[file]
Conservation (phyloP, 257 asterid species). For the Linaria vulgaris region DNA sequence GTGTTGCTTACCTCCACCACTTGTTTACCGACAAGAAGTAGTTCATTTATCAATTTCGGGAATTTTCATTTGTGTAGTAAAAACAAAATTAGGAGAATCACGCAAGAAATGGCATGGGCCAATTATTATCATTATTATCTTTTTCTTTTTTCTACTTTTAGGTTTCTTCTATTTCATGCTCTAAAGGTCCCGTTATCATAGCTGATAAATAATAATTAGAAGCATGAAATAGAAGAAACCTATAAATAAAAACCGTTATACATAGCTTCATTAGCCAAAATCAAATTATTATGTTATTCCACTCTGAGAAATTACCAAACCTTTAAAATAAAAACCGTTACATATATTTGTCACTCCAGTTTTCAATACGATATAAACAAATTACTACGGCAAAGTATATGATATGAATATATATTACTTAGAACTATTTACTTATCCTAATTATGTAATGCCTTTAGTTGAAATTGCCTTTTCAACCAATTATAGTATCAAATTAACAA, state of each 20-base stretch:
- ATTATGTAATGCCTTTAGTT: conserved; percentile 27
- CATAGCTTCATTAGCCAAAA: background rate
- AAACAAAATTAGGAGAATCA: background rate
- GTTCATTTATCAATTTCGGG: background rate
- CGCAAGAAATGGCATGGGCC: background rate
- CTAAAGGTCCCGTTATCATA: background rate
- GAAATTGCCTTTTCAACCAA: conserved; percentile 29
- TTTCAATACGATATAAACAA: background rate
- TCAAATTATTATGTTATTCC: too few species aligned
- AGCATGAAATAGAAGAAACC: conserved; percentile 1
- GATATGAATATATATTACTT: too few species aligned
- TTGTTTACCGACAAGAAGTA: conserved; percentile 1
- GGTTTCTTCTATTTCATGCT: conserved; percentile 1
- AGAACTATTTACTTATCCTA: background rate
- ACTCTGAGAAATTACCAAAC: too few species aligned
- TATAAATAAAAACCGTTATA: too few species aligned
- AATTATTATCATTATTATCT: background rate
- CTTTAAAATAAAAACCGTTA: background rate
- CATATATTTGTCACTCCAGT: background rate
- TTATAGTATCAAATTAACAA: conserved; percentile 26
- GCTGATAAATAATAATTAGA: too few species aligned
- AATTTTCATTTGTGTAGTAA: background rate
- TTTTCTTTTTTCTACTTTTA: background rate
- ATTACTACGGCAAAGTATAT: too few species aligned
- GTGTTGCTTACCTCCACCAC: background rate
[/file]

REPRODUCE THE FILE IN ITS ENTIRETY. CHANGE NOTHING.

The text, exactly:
Conservation (phyloP, 257 asterid species). For the Linaria vulgaris region DNA sequence GTGTTGCTTACCTCCACCACTTGTTTACCGACAAGAAGTAGTTCATTTATCAATTTCGGGAATTTTCATTTGTGTAGTAAAAACAAAATTAGGAGAATCACGCAAGAAATGGCATGGGCCAATTATTATCATTATTATCTTTTTCTTTTTTCTACTTTTAGGTTTCTTCTATTTCATGCTCTAAAGGTCCCGTTATCATAGCTGATAAATAATAATTAGAAGCATGAAATAGAAGAAACCTATAAATAAAAACCGTTATACATAGCTTCATTAGCCAAAATCAAATTATTATGTTATTCCACTCTGAGAAATTACCAAACCTTTAAAATAAAAACCGTTACATATATTTGTCACTCCAGTTTTCAATACGATATAAACAAATTACTACGGCAAAGTATATGATATGAATATATATTACTTAGAACTATTTACTTATCCTAATTATGTAATGCCTTTAGTTGAAATTGCCTTTTCAACCAATTATAGTATCAAATTAACAA, state of each 20-base stretch:
- ATTATGTAATGCCTTTAGTT: conserved; percentile 27
- CATAGCTTCATTAGCCAAAA: background rate
- AAACAAAATTAGGAGAATCA: background rate
- GTTCATTTATCAATTTCGGG: background rate
- CGCAAGAAATGGCATGGGCC: background rate
- CTAAAGGTCCCGTTATCATA: background rate
- GAAATTGCCTTTTCAACCAA: conserved; percentile 29
- TTTCAATACGATATAAACAA: background rate
- TCAAATTATTATGTTATTCC: too few species aligned
- AGCATGAAATAGAAGAAACC: conserved; percentile 1
- GATATGAATATATATTACTT: too few species aligned
- TTGTTTACCGACAAGAAGTA: conserved; percentile 1
- GGTTTCTTCTATTTCATGCT: conserved; percentile 1
- AGAACTATTTACTTATCCTA: background rate
- ACTCTGAGAAATTACCAAAC: too few species aligned
- TATAAATAAAAACCGTTATA: too few species aligned
- AATTATTATCATTATTATCT: background rate
- CTTTAAAATAAAAACCGTTA: background rate
- CATATATTTGTCACTCCAGT: background rate
- TTATAGTATCAAATTAACAA: conserved; percentile 26
- GCTGATAAATAATAATTAGA: too few species aligned
- AATTTTCATTTGTGTAGTAA: background rate
- TTTTCTTTTTTCTACTTTTA: background rate
- ATTACTACGGCAAAGTATAT: too few species aligned
- GTGTTGCTTACCTCCACCAC: background rate